My Lady drinks of her wine,
And with a shudder, faint,
An inch slips from her body,
Soon her clothes hang loose, without restraint,
A fireman's lift later she's between the sheets,
And dwindling beneath the covers,
A spinning world-
Pencils into bamboo cane,
Shelves into mountains,
The ceiling into sky with sweeping stars,
I trace patterns with a single fingertip.
I cup her and drink deep.

Smaller she gets, until atom point,
She billows into the vacuum she vacated,
And with but the memory of the world created,
Smiles softly, in my arms... my hand... my sky.

Dwin"dle (?), v. i. [imp. & p. p. Dwindled (?); p. pr. & vb. n. Dwindling (?).] [From OE. dwinen to languish, waste away, AS. dwinan; akin to LG. dwinen, D. dwijnen to vanish, Icel. dvina to cease, dwindle, Sw. tvina; of uncertain origin. The suffix -le, preceded by d excrescent after n, is added to the root with a diminutive force.]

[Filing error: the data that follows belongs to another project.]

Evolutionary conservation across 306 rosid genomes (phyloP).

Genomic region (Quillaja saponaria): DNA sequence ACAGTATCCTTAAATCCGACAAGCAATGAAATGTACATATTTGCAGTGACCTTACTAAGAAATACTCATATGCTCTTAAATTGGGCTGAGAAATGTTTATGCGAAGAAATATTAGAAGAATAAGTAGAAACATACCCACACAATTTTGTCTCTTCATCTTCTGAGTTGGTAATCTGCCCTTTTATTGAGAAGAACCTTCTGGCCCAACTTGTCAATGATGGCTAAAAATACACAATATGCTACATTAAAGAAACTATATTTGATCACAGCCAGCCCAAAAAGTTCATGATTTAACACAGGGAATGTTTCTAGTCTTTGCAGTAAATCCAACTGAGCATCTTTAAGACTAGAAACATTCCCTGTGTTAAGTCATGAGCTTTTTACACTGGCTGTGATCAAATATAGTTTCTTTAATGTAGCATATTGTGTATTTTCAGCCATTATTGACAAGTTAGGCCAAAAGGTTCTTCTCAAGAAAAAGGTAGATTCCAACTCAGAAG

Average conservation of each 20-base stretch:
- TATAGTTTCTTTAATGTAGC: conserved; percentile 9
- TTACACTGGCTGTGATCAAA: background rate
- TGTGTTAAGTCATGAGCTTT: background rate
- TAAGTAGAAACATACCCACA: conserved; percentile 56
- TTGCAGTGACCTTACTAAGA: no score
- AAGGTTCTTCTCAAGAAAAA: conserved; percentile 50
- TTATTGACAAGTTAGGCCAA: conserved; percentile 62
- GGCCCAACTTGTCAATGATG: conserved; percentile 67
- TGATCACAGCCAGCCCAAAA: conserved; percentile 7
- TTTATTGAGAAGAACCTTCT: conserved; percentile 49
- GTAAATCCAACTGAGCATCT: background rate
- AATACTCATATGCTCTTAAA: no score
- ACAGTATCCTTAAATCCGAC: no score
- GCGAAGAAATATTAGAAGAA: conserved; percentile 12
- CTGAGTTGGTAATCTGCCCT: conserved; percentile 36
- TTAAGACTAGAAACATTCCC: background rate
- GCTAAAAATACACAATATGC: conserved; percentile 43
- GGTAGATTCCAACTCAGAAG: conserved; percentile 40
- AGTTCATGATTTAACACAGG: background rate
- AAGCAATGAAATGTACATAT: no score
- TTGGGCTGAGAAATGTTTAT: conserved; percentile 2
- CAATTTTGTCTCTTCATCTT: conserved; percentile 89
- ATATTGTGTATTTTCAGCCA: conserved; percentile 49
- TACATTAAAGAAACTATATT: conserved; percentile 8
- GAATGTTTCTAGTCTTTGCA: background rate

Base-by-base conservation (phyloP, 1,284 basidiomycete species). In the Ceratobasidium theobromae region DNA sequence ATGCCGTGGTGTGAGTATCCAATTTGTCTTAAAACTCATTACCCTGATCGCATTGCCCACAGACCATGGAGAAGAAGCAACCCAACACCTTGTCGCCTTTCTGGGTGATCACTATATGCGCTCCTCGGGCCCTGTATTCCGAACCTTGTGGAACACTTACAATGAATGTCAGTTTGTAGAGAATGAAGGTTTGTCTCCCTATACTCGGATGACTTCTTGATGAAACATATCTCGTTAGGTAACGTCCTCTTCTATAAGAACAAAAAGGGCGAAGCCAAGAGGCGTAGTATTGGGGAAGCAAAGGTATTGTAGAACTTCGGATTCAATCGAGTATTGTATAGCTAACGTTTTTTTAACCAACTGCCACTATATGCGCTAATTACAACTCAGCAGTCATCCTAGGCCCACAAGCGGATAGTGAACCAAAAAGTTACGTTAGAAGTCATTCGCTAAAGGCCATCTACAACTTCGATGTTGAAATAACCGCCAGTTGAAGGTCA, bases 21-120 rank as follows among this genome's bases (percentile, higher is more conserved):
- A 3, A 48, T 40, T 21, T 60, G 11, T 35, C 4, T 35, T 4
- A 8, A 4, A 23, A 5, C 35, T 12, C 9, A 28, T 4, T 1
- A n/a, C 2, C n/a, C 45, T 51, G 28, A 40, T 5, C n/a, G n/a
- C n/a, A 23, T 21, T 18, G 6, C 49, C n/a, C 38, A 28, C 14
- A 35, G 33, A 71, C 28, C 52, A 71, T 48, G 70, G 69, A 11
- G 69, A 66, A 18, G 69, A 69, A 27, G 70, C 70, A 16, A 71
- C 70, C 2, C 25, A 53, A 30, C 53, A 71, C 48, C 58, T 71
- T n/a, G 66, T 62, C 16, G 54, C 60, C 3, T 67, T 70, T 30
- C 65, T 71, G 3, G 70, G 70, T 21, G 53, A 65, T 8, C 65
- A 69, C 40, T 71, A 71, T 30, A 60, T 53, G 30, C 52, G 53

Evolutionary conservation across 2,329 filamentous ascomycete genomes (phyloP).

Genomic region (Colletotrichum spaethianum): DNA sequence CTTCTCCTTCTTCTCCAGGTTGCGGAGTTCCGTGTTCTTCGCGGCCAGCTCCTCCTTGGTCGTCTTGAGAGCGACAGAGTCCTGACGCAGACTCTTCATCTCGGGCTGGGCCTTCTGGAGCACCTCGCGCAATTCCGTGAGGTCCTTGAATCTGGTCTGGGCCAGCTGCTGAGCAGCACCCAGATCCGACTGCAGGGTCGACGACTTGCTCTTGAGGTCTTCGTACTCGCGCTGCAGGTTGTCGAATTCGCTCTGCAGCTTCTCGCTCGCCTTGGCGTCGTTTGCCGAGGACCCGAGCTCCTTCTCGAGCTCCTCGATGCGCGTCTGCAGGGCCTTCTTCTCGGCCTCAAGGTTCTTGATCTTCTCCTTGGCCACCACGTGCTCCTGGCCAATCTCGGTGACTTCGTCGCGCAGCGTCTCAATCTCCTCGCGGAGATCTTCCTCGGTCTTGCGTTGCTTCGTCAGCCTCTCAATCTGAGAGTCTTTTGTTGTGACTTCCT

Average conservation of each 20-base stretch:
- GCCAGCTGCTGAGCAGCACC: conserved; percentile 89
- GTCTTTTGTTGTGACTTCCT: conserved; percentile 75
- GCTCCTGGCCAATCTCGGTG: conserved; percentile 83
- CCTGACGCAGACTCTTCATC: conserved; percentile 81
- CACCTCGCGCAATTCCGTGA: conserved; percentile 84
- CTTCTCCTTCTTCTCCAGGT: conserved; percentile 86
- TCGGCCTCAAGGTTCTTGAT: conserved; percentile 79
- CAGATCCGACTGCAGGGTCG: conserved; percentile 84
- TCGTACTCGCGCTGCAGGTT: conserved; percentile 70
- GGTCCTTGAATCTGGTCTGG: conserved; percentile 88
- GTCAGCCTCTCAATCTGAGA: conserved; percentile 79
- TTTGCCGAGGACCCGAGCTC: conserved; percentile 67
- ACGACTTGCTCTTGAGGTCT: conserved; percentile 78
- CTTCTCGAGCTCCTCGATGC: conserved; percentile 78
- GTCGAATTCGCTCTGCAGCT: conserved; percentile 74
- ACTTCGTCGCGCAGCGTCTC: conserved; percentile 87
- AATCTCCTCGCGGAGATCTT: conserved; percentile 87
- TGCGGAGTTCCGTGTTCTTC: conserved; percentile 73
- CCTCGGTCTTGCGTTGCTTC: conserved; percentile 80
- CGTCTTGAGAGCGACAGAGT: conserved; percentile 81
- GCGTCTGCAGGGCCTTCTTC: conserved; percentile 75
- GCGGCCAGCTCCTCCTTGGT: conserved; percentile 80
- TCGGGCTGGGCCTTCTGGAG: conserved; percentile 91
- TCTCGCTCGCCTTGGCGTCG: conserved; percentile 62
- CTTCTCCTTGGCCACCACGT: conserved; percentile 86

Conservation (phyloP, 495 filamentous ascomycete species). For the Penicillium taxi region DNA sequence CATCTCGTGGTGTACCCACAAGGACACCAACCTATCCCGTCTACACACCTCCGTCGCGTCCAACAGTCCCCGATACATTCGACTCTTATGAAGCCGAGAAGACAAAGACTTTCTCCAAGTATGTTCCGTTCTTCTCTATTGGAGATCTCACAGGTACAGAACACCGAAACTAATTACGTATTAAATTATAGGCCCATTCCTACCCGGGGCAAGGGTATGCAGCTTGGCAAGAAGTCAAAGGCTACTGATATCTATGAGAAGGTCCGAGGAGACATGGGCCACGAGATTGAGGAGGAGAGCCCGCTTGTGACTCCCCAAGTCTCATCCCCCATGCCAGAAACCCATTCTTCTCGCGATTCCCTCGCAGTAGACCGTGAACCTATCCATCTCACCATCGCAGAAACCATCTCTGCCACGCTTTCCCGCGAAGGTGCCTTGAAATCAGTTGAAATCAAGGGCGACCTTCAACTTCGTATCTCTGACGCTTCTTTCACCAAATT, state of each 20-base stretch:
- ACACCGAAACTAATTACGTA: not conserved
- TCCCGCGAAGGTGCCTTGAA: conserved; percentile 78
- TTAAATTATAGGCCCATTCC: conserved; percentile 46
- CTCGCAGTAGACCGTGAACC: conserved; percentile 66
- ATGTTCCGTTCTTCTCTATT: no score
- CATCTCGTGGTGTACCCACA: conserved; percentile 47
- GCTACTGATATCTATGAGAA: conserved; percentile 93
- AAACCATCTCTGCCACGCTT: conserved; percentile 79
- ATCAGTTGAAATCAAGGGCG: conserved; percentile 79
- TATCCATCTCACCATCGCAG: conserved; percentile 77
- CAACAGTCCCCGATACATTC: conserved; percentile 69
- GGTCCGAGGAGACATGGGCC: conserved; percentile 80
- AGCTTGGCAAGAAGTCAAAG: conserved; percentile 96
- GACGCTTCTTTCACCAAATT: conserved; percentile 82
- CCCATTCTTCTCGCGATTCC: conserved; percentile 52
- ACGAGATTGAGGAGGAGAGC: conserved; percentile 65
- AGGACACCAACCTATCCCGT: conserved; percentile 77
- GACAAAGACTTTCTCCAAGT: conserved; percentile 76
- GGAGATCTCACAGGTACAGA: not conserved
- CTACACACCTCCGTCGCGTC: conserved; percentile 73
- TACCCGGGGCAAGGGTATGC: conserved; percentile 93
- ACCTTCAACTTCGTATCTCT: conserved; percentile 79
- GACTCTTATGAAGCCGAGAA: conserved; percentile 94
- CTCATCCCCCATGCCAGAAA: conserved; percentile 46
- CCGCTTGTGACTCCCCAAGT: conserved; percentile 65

To diminish; to become less; to shrink; to waste or consume away; to become degenerate; to fall away.

Weary sennights nine times nine Shall he dwindle, peak and pine. Shak.

Religious societies, though begun with excellent intentions, are said to have dwindled into factious clubs. Swift.


© Webster 1913.

Dwin"dle, v. t.


To make less; to bring low.

Our drooping days are dwindled down to naught. Thomson.


To break; to disperse.




© Webster 1913.

Dwin"dle, n.

The process of dwindling; dwindlement; decline; degeneracy.




© Webster 1913.

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